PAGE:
Bug 136545 - xchat's IRC driver does not handle multiline messages gracefully
xchat's IRC driver does not handle multiline messages gracefully
Status: CLOSED UPSTREAM
Product: Fedora
Classification: Fedora
Component: xchat (Show other bugs)
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All Linux
medium Severity medium
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Assigned To: Daniel Reed
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Reported: 2004-10-20 16:51 EDT by Daniel Reed
Modified: 2008-07-24 11:12 EDT (History)
1 user (show)

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Fixed In Version:
Doc Type: Bug Fix
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Last Closed: 2004-10-20 18:23:31 EDT
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Attachments (Terms of Use)
low-level CTCP dequoter, new CTCP parser, inline CTCP dequoter (4.69 KB, patch)
2004-10-21 23:58 EDT, Daniel Reed
no flags Details | Diff
Updated version of zed's version of daniel reed's patch (6.77 KB, patch)
2008-07-24 11:12 EDT, Uli M
no flags Details | Diff

  None (edit)
Description Daniel Reed 2004-10-20 16:51:13 EDT
*** This bug has been split off bug 136542 ***

xchat's IRC driver does not handle multiline messages gracefully.

Reproducible: Always
Steps to Reproduce:
1. Join a xchat IRC client to #test
2. Join a naim IRC client to #test
3. Paste more than one line of text into the naim client and witness the xchat
client

Actual Results:  
xchat renders the multiline delimiter literally, as *r*n where * is a special
graphic denoting the hexadecimal value of the CTCP escape character (x0010):

<n> This is a first line*r*nThis is a second line.
<n> This is a second message.

Expected Results:  
xchat should render the embedded newline in a pleasing way, such as:
<n> This is a first line
    This is a second line.
<n> This is a second message.

[http://www.irchelp.org/irchelp/rfc/ctcpspec.html]

*****************
LOW LEVEL QUOTING
*****************

Even though messages to and from IRC servers cannot contain NUL, NL,
or CR, it still might be desirable to send ANY character (in so called
"middle level messages") between clients. In order for this to be
possible, those three characters have to be quoted. Therefore a quote
character is needed. Of course, the quote character itself has to be
quoted too, since it is in-band.

	M-QUOTE	::= '\020'

(Ie a CNTRL/P).

When sending a middle level message, if there is a character in the
set { NUL, NL, CR, M-QUOTE } present in the message, that character is
replaced by a two character sequence according to the following table:

	NUL	--> M-QUOTE '0'
	NL	--> M-QUOTE 'n'
	CR	--> M-QUOTE 'r'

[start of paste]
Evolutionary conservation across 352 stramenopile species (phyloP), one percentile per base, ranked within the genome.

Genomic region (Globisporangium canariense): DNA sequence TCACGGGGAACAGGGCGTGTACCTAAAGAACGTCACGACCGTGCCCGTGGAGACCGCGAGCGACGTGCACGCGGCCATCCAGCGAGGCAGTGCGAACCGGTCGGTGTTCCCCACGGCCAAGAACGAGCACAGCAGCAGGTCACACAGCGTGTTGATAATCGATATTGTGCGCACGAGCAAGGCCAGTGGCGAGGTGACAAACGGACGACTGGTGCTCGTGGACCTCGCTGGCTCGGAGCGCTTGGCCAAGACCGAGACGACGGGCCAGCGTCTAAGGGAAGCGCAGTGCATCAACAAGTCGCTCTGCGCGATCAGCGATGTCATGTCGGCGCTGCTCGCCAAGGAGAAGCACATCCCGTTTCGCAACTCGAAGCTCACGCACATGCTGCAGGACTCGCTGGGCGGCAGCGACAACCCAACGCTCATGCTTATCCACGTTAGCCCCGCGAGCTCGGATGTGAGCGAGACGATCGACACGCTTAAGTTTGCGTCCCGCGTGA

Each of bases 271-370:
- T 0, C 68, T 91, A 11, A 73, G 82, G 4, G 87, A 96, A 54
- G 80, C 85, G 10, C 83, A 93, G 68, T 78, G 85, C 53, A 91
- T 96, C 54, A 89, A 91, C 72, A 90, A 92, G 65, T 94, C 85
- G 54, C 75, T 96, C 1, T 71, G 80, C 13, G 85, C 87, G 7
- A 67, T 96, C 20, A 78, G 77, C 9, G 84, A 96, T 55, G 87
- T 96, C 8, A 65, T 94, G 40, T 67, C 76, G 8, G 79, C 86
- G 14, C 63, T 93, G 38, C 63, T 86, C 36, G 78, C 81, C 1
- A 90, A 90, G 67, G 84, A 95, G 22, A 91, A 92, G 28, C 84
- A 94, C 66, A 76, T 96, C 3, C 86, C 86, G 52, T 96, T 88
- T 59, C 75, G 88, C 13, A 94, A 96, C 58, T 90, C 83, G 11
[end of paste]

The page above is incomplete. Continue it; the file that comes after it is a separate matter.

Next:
M-QUOTE	--> M-QUOTE M-QUOTE

When receiving a low level message, if there is a M-QUOTE, look at the
next character, and replace those two according to the following table
to get the corresponding middle level message:

	M-QUOTE '0'	--> NUL
	M-QUOTE 'n'	--> NL
	M-QUOTE 'r'	--> CR
	M-QUOTE M-QUOTE	--> M-QUOTE

If the character following M-QUOTE is not any of the listed
characters, that is an error, so drop the M-QUOTE character from the
message, optionally warning the user about it. For example, a string
'x' M-QUOTE 'y' 'z' from a server dequotes into 'x 'y' 'z'.

 ...

- --- Example 1 -----------------------------------------------------------------

A user (called actor) wanting to send the string:

	Hi there!\nHow are you?

to user victim, i.e. a message where the user has entered an inline
newline (how this is done, if at all, differs from client to client),
will result internaly in the client in the command:

	PRIVMSG victim :Hi there!\nHow are you? \K?

which will be CTCP quoted into:

	PRIVMSG victim :Hi there!\nHow are you? \\K?

which in turn will be low level quoted into:

	PRIVMSG victim :Hi there!\020nHow are you? \\K?

and sent to the server after appending a newline at the end.

This will arrive on victim's side as:

	:actor PRIVMSG victim :Hi there!\020nHow are you? \\K?

(where the \\K would look similar to OK in SIS D47 et. al.) which after
low level dequoting becomes:

	:actor PRIVMSG victim :Hi there!\nHow are you? \\K?

and after CTCP dequoting:

	:actom PRIVMSG victim :Hi there!\nHow are you? \K?

How this is displayed differs from client to client, but it suggested
that a line break should occour between the words "there" and "How".
Comment 2 Daniel Reed 2004-10-21 23:58:54 EDT
Created attachment 105635 [details]
low-level CTCP dequoter, new CTCP parser, inline CTCP dequoter

This seems to work for me. To test the specific functionality, sign on to an
IRC server in xchat, then telnet to the IRC server on port 6667. If you are
signed on as "victim" in xchat, type the following in telnet (after supplying
the USER and NICK commands to sign on):

PRIVMSG victim :line^AVERSION^A 1^Pr^Pnline ^APING 1234^A2

It should show up as a CTCP request VERSION, a CTCP request PING 1234, and a
two-line message:
actor | line 1
      | line 2
Comment 3 Daniel Reed 2005-01-05 16:06:31 EST
This patch is in our builds as of xchat-2.4.1-2.
Comment 4 Uli M 2008-07-24 11:12:15 EDT
Created attachment 312568 [details]
Updated version of zed's version of daniel reed's patch

DCC, CTCP SOUND, and CTCP TIME seem to be working fine.

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